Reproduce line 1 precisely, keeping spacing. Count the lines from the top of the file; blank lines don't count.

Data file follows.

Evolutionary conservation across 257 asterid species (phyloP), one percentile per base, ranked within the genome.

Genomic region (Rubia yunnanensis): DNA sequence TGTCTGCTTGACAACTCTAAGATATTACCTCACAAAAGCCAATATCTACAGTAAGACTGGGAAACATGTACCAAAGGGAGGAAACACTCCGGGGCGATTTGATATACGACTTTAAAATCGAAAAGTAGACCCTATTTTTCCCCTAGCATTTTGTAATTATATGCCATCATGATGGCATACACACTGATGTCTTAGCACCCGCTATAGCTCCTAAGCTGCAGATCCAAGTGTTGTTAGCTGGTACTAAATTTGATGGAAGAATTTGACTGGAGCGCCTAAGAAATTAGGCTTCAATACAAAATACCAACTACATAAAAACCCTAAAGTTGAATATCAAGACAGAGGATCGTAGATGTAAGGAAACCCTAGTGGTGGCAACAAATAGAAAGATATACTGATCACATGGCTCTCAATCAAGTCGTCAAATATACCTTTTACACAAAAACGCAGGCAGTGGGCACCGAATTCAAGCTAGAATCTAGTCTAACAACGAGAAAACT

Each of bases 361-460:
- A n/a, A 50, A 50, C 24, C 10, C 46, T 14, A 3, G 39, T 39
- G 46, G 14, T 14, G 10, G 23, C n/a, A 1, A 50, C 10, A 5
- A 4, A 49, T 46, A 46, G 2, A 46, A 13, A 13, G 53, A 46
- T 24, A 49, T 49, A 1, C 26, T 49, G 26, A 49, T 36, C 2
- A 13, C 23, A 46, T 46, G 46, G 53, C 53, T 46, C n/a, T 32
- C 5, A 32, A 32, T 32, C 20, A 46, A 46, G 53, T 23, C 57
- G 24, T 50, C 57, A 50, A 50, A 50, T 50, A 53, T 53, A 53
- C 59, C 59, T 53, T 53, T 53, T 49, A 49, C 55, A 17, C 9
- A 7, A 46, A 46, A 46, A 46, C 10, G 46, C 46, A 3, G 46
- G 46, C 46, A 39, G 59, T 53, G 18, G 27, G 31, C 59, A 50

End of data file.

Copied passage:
Evolutionary conservation across 257 asterid species (phyloP), one percentile per base, ranked within the genome.